All content needs to be taught to the application and creation level or higher. Sheer instruction alone does not guarantee the transfer of knowledge.
Transfer of learning occurs when the knowledge we acquire moves from our working memory to long-term memory and is retrievable. There are many things that impede this process. As a facilitator, we need to make the information we provide to learners manageable, and learnable.
There are several strategies to increase the likelihood that learners will be able to deepen their understanding and apply knowledge to other areas. These strategies include:
- Questioning-What kinds of questions are you asking in your training.
- Collaboration-Increase the opportunities your learners have to collaborate with each other. This helps to generate ideas and model thinking.
- Assessment-Do an audit of your assessments.
- Reflection-What opportunities are your learners given for reflection?
- Project Based Learning-This process requires learners to apply skills and concepts to real world situations.
- Think Alouds-Model some examples of transfer for specific skills by doing a Think Aloud. As you give the learners one example ask them to generate another. The more you model, the more they will begin to understand how to think at this level.
Costa and Kallick (2000) listed Transfer of Learning as one of 16 Habits of Mind that would be beneficial for students/learners to learn. Costa (2008) suggested that people learn from their experiences. He added that when they solve problems or face challenges, they call on their prior knowledge in order to be successful.
Strategies that facilitators can use to support learners/ students to transfer information from one context into another include:
- Teaching them to use graphic organizers in all subject areas–the more complex, the better (Dexter & Hughes, 2011)
- Teaching them to use metacognitive strategies (Dean & Kuhn, 2003; Halpern, 1998)
- Engaging them in Problem-Based Learning (PBL) (Dixon, 2012; Hmelo-Silver, 2004)
- Inviting them to play digital games (Swanson, 2014)
- Teaching them to take strategic notes on what they are learning (Lee, Lan, Hamman, & Hendricks, 2008)
- Inviting them to take tests a week after they have been exposed to information, as well as a month later, and a year later (Carpenter, 2012; Rohrer, Taylor, & Sholar, 2010)
- Encouraging them to activate their prior knowledge and set goals for learning (Malmberg, Järvenoja, & Järvelä, 2013)
- Inviting them to share what they are learning with others by creating a video presentation (Hoogerheide, Loyens, & van Gog, 2014)
- Helping them to feel confident in subject areas, which will make them more likely to transfer their knowledge to other areas (Keiler, 2007)
- Encouraging them to use their prior knowledge in new contexts (Cleary, 2013)
- Showing students how what they are learning links with what they have previously learned and with what they are learning in other subject areas (Bhatti, Battour, Sundram, & Othman, 2013)
- Providing them with coaching on what they have learned (Joyce & Showers, 2002)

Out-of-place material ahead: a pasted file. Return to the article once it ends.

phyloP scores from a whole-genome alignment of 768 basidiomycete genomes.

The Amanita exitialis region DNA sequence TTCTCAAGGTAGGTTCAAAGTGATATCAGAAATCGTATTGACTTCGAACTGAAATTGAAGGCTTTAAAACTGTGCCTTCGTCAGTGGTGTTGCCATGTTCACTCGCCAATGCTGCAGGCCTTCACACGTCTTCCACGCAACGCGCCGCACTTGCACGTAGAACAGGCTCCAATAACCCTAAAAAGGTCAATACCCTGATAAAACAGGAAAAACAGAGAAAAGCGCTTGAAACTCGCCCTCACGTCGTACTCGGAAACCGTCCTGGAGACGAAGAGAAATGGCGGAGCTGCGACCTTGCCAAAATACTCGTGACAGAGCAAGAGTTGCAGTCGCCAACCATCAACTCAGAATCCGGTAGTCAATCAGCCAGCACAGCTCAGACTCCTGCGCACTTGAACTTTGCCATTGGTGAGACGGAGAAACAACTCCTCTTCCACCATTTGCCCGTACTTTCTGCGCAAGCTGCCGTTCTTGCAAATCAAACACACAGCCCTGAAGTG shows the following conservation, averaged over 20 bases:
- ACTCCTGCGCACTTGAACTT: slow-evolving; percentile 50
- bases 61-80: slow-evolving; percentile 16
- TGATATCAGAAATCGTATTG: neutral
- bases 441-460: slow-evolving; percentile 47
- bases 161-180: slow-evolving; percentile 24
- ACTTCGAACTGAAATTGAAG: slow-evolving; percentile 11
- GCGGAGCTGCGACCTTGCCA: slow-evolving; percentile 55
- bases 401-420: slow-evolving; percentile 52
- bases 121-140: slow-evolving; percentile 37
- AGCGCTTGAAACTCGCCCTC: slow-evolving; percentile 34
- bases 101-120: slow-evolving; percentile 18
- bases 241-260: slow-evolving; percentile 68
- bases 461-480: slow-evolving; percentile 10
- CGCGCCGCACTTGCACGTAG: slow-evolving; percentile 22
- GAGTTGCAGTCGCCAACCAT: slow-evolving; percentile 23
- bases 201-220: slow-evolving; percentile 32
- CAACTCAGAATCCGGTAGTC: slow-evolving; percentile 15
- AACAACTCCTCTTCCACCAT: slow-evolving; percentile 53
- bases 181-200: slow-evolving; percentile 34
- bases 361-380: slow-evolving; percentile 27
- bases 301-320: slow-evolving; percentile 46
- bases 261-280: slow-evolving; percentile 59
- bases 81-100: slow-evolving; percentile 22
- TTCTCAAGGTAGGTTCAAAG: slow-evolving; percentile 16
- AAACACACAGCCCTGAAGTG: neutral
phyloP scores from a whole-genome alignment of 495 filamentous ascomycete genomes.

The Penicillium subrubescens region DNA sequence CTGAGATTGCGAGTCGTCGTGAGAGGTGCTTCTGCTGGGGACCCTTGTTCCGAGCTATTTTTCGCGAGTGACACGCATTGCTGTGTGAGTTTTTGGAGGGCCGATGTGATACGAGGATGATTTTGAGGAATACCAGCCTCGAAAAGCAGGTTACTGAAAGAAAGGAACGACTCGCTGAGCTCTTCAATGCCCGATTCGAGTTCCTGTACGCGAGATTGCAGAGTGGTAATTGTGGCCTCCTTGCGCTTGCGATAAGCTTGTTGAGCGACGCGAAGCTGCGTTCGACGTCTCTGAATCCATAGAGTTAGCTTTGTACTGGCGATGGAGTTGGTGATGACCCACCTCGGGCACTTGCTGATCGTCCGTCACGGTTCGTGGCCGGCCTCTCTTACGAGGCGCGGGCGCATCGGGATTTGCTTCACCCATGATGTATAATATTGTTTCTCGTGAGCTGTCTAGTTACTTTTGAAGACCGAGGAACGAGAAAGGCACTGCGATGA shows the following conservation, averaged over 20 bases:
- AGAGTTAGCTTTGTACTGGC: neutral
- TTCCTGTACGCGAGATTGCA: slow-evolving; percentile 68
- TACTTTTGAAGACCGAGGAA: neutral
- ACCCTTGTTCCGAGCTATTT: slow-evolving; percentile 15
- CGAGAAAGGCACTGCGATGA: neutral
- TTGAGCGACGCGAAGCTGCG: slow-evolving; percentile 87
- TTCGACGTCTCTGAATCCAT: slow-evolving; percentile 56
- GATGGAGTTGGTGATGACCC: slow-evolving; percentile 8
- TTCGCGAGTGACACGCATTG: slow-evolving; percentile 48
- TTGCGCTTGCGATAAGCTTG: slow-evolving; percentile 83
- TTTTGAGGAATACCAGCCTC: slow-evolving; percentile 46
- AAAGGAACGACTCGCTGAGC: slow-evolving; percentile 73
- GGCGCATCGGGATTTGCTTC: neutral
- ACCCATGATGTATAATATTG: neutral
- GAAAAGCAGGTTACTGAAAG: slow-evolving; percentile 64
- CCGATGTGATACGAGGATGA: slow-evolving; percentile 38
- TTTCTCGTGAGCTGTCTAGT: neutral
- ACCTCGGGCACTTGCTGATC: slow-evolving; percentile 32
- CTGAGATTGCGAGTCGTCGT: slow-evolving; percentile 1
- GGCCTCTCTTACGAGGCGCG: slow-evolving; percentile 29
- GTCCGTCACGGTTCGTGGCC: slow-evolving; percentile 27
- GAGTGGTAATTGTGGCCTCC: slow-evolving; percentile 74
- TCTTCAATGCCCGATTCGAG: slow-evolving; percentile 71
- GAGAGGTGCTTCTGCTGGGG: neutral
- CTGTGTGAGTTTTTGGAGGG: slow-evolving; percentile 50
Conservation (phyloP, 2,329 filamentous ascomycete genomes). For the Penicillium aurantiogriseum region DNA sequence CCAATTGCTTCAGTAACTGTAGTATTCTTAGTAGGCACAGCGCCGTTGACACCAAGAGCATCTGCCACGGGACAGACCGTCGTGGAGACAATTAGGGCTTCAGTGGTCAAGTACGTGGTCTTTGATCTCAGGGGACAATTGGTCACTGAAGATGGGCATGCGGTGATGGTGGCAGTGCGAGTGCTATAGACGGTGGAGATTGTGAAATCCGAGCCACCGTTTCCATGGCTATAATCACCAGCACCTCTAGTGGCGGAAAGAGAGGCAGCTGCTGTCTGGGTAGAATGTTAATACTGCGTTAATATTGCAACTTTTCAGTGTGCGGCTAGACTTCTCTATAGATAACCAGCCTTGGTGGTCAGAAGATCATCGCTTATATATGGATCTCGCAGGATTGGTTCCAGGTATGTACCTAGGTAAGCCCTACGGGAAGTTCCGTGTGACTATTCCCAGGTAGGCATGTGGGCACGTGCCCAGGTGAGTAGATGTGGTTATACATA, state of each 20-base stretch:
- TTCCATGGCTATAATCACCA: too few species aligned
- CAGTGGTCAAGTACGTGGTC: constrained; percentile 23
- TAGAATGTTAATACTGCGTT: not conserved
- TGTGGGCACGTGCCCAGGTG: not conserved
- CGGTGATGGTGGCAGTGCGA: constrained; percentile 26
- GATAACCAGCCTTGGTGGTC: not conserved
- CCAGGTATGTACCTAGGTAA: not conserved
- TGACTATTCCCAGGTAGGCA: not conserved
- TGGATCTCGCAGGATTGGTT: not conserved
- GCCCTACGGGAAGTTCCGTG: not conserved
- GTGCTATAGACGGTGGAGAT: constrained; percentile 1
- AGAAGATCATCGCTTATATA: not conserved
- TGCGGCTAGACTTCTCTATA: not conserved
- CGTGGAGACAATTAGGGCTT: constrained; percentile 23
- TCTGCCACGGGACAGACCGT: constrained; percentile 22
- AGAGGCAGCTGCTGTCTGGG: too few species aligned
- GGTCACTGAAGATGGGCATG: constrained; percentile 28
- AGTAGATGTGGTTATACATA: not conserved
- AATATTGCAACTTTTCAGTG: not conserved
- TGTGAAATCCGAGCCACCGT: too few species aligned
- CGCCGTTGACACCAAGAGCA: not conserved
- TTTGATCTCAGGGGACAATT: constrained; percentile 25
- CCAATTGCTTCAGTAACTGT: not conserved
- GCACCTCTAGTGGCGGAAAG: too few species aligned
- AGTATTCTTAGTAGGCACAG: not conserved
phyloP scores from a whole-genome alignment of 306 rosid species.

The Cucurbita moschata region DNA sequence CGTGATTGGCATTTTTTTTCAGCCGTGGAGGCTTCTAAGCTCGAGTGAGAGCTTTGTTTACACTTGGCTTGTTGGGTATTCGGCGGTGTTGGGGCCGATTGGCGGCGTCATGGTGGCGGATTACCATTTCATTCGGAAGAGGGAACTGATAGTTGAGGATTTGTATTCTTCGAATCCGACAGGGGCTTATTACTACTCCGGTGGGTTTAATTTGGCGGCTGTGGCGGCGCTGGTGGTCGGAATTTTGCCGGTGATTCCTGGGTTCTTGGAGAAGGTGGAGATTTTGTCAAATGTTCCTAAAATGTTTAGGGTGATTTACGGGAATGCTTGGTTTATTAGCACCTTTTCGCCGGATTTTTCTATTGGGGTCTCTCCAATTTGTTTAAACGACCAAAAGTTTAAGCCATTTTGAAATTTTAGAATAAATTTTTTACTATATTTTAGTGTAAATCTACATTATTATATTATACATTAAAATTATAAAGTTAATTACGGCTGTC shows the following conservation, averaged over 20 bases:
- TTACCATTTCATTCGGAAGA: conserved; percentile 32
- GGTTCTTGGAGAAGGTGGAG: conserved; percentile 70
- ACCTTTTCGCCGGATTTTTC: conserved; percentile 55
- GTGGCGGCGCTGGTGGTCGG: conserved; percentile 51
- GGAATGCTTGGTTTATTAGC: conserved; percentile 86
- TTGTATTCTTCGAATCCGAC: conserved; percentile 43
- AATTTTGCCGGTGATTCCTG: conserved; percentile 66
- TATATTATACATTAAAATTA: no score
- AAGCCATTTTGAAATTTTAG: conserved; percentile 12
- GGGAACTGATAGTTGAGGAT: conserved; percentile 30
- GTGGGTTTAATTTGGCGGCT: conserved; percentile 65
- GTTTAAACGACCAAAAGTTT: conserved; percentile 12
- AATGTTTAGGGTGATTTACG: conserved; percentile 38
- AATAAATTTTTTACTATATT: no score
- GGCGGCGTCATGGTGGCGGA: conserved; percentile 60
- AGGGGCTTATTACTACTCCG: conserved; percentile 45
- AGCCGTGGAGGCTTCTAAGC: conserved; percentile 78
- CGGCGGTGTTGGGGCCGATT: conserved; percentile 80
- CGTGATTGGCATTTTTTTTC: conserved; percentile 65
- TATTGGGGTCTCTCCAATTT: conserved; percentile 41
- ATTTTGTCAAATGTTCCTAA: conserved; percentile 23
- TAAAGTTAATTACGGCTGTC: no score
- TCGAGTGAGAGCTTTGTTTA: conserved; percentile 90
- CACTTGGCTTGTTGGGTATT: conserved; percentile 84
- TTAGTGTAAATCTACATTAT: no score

- Engaging them in talking about contexts in which they might apply what they are learning (Nikandrou, Brinia, & Bereri, 2009)
- When introducing lessons, showing students how what they are learning links with what they have previously learned (Costa, 2008)
How to apply it in everyday work
Which of these strategies might you use in the coming weeks to help learners to transfer what they are learning into a variety of contexts?
- Questioning-What kinds of questions are you asking in your training? Did you plan already a set of questions that you could use to support the transferability of learning after the activity? Are these set of questions a possible tool that you can replicate in different activities?
- Collaboration– How do you foresee the interaction and cooperative learning among participants in the activity? Do you plan a specific way (other than discussion and sharing) in the working flow for engaging them in collaborative work?
- Assessment–Do your assessments (final feedback in plenary or in subgroups) require learners to think conceptually and apply their knowledge to unfamiliar situations? If not, add some. These should be your questions that score at the Advanced level.
- Reflection–What does this look like in your training session? Through the process of reflection, learners can have highlights regarding concepts and skills. Make sure that the reflection process has both a written (self-reflection and/or taking individual time to write down some personal inputs) and a communicative component.
- Project Based Learning-How do you plan this? Do you have specific activities?
- Think Alouds-Model some examples of transfer for specific skills by doing a Think Aloud. In your next training, which modeling process you will be able to provide? Did you had already prepared or are you using your personal experience?
- How much am I really planning in advance the planning for the transferability of learning?
- Do I have a vision about how should be done?
- How much I can really follow up the process of transferability in an international training context?
Do your assessments offer questions that require transfer? If not make some changes. The learning will deepen along with the engagement.
Cathy Beck and Dr. Heidi Pace